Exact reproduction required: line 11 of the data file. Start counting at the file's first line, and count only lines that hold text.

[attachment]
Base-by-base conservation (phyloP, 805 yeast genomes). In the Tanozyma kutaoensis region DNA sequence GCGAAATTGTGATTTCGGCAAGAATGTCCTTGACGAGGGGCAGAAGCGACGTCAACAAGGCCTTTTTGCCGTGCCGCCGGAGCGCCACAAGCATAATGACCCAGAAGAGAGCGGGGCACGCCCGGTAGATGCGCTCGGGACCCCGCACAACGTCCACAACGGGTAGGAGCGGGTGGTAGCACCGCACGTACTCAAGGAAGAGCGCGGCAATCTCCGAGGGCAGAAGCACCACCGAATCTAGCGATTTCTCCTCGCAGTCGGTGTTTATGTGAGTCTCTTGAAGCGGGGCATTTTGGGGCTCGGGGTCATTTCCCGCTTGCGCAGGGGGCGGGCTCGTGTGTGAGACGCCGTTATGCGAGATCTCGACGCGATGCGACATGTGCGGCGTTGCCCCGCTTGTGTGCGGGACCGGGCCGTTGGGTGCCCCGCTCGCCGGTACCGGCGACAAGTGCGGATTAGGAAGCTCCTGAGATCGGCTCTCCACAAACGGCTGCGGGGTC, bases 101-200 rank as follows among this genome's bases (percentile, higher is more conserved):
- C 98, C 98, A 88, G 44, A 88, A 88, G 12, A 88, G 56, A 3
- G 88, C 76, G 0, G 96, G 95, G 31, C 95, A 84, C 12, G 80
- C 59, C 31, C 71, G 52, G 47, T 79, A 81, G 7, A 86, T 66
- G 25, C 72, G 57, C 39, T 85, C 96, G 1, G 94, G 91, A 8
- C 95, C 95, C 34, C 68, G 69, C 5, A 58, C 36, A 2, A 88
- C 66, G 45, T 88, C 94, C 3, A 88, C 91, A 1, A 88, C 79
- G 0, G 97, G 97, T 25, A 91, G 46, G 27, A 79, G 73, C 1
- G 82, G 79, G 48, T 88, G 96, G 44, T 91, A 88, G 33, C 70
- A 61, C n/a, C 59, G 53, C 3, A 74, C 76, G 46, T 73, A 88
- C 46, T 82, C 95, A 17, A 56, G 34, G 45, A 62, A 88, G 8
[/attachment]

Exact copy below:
- C 46, T 82, C 95, A 17, A 56, G 34, G 45, A 62, A 88, G 8